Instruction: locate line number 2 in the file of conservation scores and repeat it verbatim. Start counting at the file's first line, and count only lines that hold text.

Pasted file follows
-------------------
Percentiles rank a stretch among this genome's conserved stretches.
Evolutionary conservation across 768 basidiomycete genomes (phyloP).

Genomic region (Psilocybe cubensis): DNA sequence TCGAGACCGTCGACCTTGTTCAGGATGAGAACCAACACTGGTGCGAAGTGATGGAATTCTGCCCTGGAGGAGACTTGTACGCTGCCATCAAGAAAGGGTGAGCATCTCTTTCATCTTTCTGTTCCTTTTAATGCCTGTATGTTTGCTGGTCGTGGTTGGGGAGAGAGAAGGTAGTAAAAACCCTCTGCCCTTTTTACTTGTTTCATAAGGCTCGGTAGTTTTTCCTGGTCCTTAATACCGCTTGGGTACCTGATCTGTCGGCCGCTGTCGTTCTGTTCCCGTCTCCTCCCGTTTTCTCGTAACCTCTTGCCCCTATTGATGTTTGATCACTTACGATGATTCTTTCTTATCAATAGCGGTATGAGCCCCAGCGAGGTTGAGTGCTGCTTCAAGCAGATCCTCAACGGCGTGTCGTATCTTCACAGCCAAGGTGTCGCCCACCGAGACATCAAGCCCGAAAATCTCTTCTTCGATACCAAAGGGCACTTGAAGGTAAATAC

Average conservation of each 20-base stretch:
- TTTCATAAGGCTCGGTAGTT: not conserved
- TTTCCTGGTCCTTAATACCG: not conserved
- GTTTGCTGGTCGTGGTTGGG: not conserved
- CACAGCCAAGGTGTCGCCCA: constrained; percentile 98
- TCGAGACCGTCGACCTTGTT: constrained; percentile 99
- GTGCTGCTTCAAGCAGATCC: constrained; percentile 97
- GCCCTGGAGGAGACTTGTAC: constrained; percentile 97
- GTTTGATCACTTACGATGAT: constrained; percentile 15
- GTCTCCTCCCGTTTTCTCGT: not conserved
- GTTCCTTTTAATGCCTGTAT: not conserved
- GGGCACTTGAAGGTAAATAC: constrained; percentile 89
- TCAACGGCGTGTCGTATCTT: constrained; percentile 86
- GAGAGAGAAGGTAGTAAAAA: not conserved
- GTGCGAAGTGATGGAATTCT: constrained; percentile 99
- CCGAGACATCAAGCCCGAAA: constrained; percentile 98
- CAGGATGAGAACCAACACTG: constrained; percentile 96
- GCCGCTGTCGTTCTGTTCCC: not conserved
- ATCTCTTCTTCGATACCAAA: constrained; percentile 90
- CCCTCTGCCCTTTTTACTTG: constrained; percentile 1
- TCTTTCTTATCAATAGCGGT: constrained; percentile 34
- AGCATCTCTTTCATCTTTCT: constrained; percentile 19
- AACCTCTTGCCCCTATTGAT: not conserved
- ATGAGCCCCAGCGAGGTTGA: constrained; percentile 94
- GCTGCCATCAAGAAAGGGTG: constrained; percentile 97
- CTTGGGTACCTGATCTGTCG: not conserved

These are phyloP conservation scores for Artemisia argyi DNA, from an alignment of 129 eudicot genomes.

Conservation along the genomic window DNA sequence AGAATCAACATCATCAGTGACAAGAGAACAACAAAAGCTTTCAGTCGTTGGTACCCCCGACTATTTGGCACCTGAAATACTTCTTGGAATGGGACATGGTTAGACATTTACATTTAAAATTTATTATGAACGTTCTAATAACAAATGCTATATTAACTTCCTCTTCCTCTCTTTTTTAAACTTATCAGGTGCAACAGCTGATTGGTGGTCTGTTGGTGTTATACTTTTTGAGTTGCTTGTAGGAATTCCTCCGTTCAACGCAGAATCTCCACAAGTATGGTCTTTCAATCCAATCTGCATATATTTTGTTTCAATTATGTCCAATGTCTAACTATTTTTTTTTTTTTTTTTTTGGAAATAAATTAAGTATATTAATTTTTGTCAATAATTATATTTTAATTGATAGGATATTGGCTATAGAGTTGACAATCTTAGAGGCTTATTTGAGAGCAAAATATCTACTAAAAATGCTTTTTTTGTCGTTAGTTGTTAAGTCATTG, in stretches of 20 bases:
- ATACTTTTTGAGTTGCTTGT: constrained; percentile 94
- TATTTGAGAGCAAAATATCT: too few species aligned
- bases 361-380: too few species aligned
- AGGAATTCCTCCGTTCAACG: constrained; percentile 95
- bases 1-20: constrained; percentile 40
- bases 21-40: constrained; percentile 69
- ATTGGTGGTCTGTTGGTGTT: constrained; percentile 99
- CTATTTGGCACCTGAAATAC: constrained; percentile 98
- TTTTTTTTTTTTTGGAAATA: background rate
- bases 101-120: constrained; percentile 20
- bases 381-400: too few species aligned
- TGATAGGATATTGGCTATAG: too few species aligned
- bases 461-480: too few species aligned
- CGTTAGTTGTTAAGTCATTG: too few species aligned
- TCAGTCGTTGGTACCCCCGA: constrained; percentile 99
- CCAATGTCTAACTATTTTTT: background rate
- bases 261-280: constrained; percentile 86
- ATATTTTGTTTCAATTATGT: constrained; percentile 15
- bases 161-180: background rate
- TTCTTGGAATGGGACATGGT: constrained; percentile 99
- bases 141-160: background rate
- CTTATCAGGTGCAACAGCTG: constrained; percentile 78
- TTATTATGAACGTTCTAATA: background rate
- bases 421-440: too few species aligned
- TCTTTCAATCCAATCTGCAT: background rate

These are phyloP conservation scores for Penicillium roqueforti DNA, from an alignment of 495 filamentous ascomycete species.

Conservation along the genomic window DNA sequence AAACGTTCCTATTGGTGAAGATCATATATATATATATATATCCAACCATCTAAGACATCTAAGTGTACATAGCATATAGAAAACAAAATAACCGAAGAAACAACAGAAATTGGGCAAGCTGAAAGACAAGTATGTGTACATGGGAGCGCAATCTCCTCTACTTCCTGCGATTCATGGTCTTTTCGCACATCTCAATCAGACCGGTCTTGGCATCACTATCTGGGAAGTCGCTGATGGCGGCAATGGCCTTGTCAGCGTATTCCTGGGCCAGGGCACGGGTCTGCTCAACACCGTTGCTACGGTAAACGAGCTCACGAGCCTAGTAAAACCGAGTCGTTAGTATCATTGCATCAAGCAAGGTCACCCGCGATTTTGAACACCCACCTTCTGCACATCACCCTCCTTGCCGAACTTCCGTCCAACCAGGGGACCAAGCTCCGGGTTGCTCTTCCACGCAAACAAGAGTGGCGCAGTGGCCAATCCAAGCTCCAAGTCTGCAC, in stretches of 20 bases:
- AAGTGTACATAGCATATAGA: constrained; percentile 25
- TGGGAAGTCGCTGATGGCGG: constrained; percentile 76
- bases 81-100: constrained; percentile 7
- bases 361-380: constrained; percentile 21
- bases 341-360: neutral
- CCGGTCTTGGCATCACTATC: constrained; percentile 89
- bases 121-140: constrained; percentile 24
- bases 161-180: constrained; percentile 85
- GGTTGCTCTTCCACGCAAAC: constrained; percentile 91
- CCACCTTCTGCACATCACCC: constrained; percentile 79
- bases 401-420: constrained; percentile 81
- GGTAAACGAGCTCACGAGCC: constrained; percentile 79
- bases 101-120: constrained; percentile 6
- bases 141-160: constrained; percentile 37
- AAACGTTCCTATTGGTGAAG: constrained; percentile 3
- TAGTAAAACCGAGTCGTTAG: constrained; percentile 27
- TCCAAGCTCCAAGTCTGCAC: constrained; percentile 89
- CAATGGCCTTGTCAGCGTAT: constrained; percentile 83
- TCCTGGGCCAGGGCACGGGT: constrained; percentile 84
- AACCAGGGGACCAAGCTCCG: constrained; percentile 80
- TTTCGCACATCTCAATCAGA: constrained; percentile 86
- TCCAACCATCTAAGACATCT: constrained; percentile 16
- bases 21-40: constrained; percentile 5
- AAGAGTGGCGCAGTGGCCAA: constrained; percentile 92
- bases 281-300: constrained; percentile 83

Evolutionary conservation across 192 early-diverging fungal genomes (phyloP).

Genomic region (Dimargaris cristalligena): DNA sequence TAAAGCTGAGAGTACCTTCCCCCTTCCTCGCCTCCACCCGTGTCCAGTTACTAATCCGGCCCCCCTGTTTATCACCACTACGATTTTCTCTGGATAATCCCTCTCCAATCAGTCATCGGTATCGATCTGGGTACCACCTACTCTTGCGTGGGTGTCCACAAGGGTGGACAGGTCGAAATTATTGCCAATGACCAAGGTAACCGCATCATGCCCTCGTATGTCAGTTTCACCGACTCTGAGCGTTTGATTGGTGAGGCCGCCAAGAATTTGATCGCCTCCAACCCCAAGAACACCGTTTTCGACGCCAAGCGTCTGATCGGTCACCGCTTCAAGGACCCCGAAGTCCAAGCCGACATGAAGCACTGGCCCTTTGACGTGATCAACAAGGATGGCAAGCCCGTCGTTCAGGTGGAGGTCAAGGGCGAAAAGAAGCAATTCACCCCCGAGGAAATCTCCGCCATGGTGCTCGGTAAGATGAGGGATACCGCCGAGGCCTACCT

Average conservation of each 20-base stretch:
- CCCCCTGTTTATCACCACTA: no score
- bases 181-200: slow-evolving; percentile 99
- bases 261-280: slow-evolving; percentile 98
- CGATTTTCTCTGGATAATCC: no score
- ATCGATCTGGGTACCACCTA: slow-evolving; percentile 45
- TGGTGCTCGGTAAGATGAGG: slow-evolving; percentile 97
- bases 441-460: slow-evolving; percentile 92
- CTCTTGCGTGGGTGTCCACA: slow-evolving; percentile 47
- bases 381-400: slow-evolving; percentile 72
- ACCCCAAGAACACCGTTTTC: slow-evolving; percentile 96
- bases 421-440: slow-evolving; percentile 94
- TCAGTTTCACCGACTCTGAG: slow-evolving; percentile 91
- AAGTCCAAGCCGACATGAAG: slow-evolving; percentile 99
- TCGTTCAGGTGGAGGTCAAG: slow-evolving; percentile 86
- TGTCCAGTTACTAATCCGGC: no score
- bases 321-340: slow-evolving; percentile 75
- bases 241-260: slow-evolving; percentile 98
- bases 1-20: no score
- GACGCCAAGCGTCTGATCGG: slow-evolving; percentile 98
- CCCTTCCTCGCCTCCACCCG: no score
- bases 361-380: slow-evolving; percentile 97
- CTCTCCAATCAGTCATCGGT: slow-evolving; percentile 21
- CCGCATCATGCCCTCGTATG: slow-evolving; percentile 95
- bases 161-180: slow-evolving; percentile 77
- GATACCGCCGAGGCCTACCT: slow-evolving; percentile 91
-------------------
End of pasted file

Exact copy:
Evolutionary conservation across 768 basidiomycete genomes (phyloP).